NAIF boss resigns hours before Senate Estimates hearing

The head of the Federal Government's $5 billion loan facility for stimulating development in northern Australia has resigned suddenly, hours before he was due to appear before a Senate Estimates Committee.

Key points:Neither NAIF nor the federal government has revealed why Mr Wade resignedMr Wade had been CEO since January 2020The opposition's spokesperson for Northern Australia told the ABC that Mr Wade's sudden departure was a "very unusual situation"

Staff from the Northern Australia Infrastructure Facility (NAIF) were told about CEO Chris Wade's immediate resignation in an all-staff email around 5pm on Wednesday, Senate Estimates heard.

Amanda Copping was installed as acting CEO and faced a series of awkward questions about Mr Wade's departure at the Senate Estimates hearing.

She did not say why he left the organisation.

"I think Mr Wade's decision to resign is a matter for Mr Wade," she said.

In a statement to the ABC, NAIF chair Tracey Hayes said: "The NAIF board thanks Chris for his service".

"We also acknowledge the ongoing dedication and commitment of all NAIF staff to achieving the NAIF's mission."

A man wearing a blue shirt sits in an office
Chris Wade joined NAIF as CEO in January 2020.(ABC Landline)

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Labor: resignation 'clouded in mystery'

Labor's Shadow Minister for Northern Australia, Murray Watt, told the ABC that Mr Wade's sudden departure was a "very unusual situation".

"Even senior staff only got about five minutes' notice that this [resignation] email was going to go out," Senator Watt said.

"[Mr Wade] didn't seem to even get the chance to say goodbye to staff, didn't address staff on departure.

"It's all extremely abrupt, and the fact that the government hasn't given a reason for the CEO's departure really just clouds it in even more mystery."

In a statement, Minister for Northern Australia, David Littleproud said "the NAIF board has informed me of Mr Wade's resignation. I wish him all the best for the future".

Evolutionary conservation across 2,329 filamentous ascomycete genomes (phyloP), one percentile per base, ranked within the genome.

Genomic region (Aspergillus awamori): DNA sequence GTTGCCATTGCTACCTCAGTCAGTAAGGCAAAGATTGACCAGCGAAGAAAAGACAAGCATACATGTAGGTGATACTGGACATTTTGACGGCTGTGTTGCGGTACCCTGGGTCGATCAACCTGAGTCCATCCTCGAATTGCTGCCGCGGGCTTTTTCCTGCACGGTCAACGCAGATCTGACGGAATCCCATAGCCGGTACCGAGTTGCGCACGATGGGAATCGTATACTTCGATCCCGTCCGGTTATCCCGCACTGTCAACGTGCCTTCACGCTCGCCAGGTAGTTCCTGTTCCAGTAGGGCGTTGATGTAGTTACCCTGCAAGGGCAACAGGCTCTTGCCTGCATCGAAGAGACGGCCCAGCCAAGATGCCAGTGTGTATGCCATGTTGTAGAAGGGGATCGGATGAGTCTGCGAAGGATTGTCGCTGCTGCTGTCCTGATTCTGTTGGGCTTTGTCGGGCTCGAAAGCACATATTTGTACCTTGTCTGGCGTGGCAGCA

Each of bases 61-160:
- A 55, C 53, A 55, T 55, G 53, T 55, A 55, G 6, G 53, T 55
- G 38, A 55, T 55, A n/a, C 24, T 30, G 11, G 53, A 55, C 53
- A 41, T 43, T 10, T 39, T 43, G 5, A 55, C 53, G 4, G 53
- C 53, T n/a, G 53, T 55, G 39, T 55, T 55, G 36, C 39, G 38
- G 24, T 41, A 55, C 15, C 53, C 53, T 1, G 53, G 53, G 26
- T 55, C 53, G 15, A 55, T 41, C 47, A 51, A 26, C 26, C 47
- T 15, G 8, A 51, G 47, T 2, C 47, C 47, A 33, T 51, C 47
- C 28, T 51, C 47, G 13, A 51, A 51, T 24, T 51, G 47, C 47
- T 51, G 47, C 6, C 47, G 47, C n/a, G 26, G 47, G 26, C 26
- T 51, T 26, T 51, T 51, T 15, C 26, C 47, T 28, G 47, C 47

Senator Watt said he had never witnessed anything like this during his time in politics.

"I certainly had a lot of questions lined up to ask the NAIF CEO about his performance, about the performance of the NAIF overall," he said.

"So to have the CEO of the organisation depart without any reason, within 24 hours of appearing at Senate Estimates, just has to make you even more suspicious that there's another story here."

a barramundi held in hands with pond behind.
The NAIF was launched in 2016 as a loan facility to help the development of northern Australia.(ABC Rural: Daniel Fitzgerald)

In his questioning of acting CEO Ms Copping, Senator Watt asked about alleged bullying within NAIF management — to which Ms Copping replied that she was not aware of any bullying allegations relating to Mr Wade.

Mr Wade had been the CEO of the organisation since January 2020.

Senate Estimates also heard that NAIF currently had more staff based in Sydney than in the entirety of northern Australia.

Up until September 30, NAIF had lent $427.6 million to projects across northern Australia — around 8 per cent of the NAIF's $5 billion fund. 

Posted 29 Oct 202129 Oct 2021Fri 29 Oct 2021 at 7:07am, updated 29 Oct 202129 Oct 2021Fri 29 Oct 2021 at 7:22amShareCopy linkFacebookTwitterArticle share optionsShare this onFacebookTwitterLinkedInSend this byEmailMessengerCopy linkWhatsApp

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